Daniel F. (00:26:13) - You? Yeah, we, we've done some comparison of email versus, uh, in product delivery. Um, and I, you know, I used to write a lot of emails for TechSmith and I think emails are great, medium, it, it's death has been predicted a dozen times and it just, it isn't gonna die. So it's useful. Um, and so I just think having more, more ways to reach people is always good. Um, email can pull somebody back in who has come disengaged with your product in a way that end product can't. But on the other hand, in product can be, you know, super timely and like right there when you're in the product and feel very relevant. So we try to use each one as their strengths and, um, but yeah, the, the amount of attention, the amount of interaction that you get with some of the in product is, is fantastic. It's, it's a great tool to be able to get a message out to people. And again, it's all about, you know, helping your experience be better, helping you to be more successful at what you're doing. Um, so it's, it's really meant to be a win-win and, and for anyone who it's nots, like there's a way to shut it off and that's okay too. Yeah. All right.

Michael G. (00:27:19) - So Daniel, we, I think we have time for one more sort of topic area before we have to wrap up, but obviously you've got a lot of learnings. It sounds like you've got a very mature usage analytics program in place. Can you talk a little bit about, you know, what it looked like back in the day when you were first starting out with this and experimentation and some of the learnings along the way and maybe some of the results?

Daniel F. (00:27:41) - Yeah, so, um, even I guess even backing up before we were using the ReachOut and messaging, I think we've talked a lot about that, but um, but some of the initial things when we first got access to the usage, um, data, were answering basic questions like, you know, like I mentioned, Snagit has these, you know, it does, it's a robust image editor. It also makes simple videos. We often asked ourselves like, is investing in the video component worth it? Are people using it? How much? Um, we had questions about what they were using it for, obviously anonymous usage, analytics, um, and we never collect anything like a URL of what somebody's capturing, right? Like we don't want that, so, but there's deductions we can make, you know, if someone's making a lot of one minute videos, that's different than, than if they're making 15 or 30 minute videos.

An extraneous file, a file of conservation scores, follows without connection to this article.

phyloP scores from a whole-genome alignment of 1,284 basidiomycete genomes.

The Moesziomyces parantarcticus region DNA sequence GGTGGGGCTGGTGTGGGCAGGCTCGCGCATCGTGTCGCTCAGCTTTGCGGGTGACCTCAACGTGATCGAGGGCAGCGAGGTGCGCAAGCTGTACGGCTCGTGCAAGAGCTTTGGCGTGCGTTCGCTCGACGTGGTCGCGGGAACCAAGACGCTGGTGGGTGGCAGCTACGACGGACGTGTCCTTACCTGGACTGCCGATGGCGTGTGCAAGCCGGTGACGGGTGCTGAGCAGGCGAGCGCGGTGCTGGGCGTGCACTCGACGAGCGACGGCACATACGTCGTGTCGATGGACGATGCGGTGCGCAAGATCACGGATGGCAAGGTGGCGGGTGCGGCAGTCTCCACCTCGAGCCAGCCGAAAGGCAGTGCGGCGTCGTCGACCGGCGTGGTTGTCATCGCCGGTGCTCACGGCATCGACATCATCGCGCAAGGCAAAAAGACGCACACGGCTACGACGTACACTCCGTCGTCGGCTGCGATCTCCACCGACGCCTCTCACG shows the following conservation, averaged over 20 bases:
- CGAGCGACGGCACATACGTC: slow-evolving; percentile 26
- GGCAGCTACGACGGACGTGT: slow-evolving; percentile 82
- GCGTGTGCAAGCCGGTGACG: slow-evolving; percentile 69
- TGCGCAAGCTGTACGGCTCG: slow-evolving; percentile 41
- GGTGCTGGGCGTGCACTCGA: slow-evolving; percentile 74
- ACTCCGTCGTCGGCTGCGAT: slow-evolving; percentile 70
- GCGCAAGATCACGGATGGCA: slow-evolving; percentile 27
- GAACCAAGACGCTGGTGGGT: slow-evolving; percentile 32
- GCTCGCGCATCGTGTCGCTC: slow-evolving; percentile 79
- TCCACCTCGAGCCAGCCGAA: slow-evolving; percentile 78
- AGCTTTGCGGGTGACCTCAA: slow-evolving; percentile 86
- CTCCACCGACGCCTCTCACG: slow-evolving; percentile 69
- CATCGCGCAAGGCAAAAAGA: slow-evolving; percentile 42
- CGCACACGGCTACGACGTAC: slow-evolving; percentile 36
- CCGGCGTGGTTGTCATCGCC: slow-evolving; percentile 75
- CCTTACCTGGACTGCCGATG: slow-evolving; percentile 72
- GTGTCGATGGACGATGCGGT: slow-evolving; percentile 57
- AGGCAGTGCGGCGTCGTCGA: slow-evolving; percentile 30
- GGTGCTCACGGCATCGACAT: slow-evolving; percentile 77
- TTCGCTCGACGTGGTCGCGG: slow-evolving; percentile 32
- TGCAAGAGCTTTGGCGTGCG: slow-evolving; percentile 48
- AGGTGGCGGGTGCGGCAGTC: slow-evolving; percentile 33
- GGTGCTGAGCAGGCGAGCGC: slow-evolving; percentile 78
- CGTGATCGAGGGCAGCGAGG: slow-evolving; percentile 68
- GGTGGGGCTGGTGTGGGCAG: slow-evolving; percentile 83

Daniel F. (00:28:28) - And so when we did dig, dig into that early, we found, wow, it's surprising that there are a lot of one minute videos and there's a lot of 60 minute videos. What are those? Oh, webinars are 60 minutes. A lot of people are sort of, you know, using this to capture a meeting or some kind of streamed content that they wanna archive for later. So those kinds of insights were really helpful to us, uh, very early on to understand the shape and pattern of usage. Um, also sometimes you just, you need to retire a feature or you're having to make a decision, you know, do we re recreate this feature in the new technology or whatever? Or do we let it let it go? And so that can inform those decisions about how many people are using it. And then we've also done surveying to say if it's a small number using it, let's ask 'em why and how they're using it so we at least understand what those use cases are. We don't make decisions blindly.

Michael G. (00:29:19) - Yeah, I think the ability to point, to sort of figure out who you're gonna ask those survey questions to, you definitely want them to be qualified and whether that's through, you know, achieving a certain level of usage or focused on a specific area of the product. So that's, that's really interesting. So actually I just wanna thank you Daniel, cuz this was awesome. I, I hope everybody in the audience enjoyed it as much as Vic and I did. We really appreciate you taking the time. Yeah, thanks to share, uh, with us and um, hopefully we'll be doing some more of these with other customers getting into different use cases for usage analytics. Cause there's a lot to cover there. Um, if you missed it, which it just happened this morning, um, we do have our monetization monitor report on software use usage analytics 2020 that just came out today. Um, go to our website or social and you'll see links to that. But uh, highly encourage people to download that and see how your usage of analytics compares to, uh, what our survey showed. Um, so with that, um, thank you again Daniel. Thank you, Vic. Um, I think this is a really good session and I will just hand it back to Louise.

Louise S. (00:30:22) - Thank you, Michael. Yes, thanks Daniel. Thank you Vic. And thank you to everybody you attended today. So just a quick reminder, we will be posting out a copy of this recording within 48 hours, and if you have any questions at all, please contact us using the email addresses that you can see on screen now. Thank you very much everybody.

Michael G. (00:30:37) - Bye-bye. Thanks all.